January 20, 2022

Mental health awareness walk draws 170 people

Joe McIntyre/staff photographer

Joe Krieg of Cortland, left, walks with Liberty Resources staff member Ashley Pittsley, right, Wednesday during a mental health awareness walk through downtown Cortland.

Most walked. Some were in scooters or wheelchairs. A cane or two could be seen.

But it was a nice day, and for 170 people, Mental Health Awareness Month was worth a march in Cortland.

“One in four people struggle with mental health, and it takes them about 10 years to get help,” said Alexandra Huntington-Ofner, a single-point-of-access coordinator with the Cortland County Mental Health Department. “We want those with problems to get help, like going to a regular doctor if you break your leg.”

The day was mostly sunny with a high temperature in the low 70s.

The crowd included people of all ages, with whole families appearing and people in walkers and motorized scooters showing their support. The marchers wore yellow shirts saying, “We are more than a diagnosis.”

The walk started at the steps of the Cortland Free Library, where library Director Jacalyn Spoon said the building had resources for anyone with mental health concerns.

Mayor Brian Tobin also made a proclamation before the walk, saying that paying attention to those around us is how we can help them get better.
“A gathering like this is what community is all about,” Tobin said.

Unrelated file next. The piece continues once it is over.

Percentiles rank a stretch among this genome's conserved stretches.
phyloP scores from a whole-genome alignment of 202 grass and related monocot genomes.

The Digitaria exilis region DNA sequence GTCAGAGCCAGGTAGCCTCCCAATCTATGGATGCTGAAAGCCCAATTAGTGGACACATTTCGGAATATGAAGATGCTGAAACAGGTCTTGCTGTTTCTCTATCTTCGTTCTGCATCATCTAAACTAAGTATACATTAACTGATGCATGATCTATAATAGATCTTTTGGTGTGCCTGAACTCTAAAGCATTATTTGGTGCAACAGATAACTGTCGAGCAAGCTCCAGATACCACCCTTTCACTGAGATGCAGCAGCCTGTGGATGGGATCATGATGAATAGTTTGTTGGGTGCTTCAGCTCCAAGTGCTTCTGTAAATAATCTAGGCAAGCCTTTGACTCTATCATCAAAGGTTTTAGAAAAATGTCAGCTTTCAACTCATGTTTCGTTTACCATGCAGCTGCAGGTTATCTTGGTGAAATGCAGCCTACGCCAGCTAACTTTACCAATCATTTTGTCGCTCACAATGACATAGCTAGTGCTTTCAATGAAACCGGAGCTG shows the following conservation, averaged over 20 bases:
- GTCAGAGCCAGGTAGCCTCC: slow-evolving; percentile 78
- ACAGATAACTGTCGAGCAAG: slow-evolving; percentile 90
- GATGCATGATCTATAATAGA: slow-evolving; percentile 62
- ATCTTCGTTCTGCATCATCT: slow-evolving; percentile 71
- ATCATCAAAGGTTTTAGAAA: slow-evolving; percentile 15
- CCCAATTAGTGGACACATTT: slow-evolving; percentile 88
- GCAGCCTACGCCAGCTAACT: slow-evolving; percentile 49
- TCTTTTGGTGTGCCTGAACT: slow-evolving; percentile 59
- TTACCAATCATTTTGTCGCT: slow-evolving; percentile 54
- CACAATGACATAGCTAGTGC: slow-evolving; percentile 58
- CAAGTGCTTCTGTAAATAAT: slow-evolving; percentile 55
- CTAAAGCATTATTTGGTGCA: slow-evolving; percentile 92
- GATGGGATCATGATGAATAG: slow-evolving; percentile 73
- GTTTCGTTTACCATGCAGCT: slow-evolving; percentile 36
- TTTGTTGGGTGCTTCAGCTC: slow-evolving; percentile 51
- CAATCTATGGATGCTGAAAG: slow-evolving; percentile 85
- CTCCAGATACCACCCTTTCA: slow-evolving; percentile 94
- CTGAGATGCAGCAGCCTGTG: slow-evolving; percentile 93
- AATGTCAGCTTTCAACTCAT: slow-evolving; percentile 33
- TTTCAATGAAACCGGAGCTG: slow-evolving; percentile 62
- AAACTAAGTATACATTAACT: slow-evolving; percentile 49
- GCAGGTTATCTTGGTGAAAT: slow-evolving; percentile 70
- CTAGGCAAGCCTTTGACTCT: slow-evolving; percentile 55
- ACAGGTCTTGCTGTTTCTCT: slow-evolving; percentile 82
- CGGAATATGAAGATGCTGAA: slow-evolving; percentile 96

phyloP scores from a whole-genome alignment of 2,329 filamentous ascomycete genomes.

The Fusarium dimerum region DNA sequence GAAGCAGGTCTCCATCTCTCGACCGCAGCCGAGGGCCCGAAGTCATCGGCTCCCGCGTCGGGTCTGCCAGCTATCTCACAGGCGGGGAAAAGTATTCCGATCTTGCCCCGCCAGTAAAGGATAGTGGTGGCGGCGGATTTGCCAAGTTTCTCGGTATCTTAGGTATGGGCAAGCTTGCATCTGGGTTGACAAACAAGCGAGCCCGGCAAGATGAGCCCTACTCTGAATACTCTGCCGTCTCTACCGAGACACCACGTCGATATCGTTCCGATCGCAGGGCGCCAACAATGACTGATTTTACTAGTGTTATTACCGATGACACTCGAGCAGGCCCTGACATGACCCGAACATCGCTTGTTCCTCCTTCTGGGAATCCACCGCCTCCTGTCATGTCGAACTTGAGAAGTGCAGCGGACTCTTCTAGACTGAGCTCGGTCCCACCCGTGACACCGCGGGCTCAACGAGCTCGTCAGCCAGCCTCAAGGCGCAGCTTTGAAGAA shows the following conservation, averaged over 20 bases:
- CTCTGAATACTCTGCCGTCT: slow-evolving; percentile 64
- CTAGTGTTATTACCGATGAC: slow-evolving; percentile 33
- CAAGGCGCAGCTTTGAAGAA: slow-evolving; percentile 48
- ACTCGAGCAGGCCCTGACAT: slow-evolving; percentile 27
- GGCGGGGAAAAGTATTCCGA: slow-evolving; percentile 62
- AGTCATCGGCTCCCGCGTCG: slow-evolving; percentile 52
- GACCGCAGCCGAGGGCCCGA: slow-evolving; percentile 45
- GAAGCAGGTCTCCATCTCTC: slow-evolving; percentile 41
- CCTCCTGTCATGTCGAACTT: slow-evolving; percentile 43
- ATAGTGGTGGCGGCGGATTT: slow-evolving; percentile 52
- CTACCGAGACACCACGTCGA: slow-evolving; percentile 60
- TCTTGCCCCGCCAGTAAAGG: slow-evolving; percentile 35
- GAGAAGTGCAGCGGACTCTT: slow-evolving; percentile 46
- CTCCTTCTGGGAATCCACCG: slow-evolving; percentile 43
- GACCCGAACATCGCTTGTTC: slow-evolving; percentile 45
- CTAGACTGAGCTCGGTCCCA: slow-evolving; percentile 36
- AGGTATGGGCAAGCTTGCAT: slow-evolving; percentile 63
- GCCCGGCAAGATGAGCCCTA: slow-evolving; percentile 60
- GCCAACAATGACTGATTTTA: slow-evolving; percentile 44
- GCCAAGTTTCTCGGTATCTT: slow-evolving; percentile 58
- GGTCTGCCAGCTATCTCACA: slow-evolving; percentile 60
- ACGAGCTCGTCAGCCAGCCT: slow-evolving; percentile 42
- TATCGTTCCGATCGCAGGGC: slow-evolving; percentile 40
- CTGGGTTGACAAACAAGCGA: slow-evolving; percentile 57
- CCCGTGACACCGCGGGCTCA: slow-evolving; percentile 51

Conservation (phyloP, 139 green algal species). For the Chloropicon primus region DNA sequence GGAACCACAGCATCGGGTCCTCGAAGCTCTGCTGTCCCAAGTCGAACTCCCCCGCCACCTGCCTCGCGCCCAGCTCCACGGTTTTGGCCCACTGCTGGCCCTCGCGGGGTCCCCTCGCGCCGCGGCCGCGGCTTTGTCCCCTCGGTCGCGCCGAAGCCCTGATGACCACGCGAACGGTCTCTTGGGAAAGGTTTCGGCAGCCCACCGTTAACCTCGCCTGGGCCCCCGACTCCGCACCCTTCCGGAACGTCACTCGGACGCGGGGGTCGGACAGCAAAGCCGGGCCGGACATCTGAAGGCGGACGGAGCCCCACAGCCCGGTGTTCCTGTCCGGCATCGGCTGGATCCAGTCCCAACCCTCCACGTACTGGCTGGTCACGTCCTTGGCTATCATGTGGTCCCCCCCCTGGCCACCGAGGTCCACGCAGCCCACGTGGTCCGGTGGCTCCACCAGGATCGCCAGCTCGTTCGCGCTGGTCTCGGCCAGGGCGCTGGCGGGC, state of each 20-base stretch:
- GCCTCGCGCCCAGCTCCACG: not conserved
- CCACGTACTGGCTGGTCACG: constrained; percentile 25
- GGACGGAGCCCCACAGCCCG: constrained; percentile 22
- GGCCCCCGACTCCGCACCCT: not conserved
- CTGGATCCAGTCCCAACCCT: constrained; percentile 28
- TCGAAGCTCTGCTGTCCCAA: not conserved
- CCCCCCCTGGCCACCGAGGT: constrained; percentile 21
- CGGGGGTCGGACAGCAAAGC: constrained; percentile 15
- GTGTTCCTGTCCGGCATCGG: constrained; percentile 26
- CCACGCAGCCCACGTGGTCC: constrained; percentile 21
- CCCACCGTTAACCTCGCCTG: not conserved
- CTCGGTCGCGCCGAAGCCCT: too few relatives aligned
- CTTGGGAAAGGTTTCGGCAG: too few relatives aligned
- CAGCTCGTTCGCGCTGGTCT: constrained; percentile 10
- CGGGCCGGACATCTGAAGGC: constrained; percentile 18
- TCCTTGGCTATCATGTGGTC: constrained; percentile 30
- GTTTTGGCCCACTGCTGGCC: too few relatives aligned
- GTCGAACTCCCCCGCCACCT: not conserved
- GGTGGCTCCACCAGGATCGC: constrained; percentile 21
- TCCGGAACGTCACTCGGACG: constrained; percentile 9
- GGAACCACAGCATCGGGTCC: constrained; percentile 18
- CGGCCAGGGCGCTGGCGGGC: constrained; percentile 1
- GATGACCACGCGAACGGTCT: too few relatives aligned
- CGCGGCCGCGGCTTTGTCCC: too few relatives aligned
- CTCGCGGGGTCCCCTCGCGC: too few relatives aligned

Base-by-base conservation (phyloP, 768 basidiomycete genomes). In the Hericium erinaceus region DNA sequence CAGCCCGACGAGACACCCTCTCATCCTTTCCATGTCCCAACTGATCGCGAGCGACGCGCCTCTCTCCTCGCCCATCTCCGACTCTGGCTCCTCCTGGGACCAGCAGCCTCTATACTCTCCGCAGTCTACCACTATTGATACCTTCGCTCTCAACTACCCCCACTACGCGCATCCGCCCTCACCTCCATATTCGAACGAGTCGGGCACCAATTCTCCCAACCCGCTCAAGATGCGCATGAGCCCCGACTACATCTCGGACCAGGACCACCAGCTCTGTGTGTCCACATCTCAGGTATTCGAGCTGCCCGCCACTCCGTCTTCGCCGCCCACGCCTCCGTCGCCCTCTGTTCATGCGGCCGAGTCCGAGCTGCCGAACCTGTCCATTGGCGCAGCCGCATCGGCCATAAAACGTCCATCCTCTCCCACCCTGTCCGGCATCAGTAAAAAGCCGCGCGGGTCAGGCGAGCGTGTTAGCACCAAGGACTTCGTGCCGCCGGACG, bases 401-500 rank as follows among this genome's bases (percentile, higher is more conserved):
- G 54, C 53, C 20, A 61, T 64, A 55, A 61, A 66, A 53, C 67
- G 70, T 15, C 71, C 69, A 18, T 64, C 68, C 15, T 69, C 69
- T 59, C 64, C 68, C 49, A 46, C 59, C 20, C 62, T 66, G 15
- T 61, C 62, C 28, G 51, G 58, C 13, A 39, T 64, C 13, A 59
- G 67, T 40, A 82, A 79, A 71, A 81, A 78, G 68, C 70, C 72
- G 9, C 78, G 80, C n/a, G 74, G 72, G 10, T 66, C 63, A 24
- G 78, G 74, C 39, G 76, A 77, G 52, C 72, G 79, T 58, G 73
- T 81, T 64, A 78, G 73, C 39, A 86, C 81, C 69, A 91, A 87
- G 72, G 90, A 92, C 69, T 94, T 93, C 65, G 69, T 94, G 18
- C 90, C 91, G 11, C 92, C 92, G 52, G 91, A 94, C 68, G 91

Others agencies involved included Catholic Charities, Seven Valleys Health Coalition and the Wishing Wellness Recovery Center.Their goal was to create visibility for mental health by showing how many people either have or know someone with mental illness.

From the library, they walked along a full city block, going along Court Street, turning south down Main Street, then east along Port Watson Street, then ending on Church Street, where the attendees either rested at Courthouse Park or had lunch in the basement of the United Presbyterian Church.

One of the marchers was Lenore LeFevre, Cortland County’s assigned counsel administrator and a candidate for Cortlandville town judge who has been practicing lawyer for 20 years. She has seen firsthand how mental health can affect individuals and society, including a number of inmates she’s worked with.

“Setting people up for treatment at any stage of their illness can only help,” LeFevre said.

Julie Partigianoni, the coordinator for peer services for the Wishing Wellness Center, chatted with some people who have stopped by the center from time to time, including Dale Smith, a returning participant from last year.

“I thought there would be a lot of people coming out,” Partigianoni said. “The nice weather certainly helped.”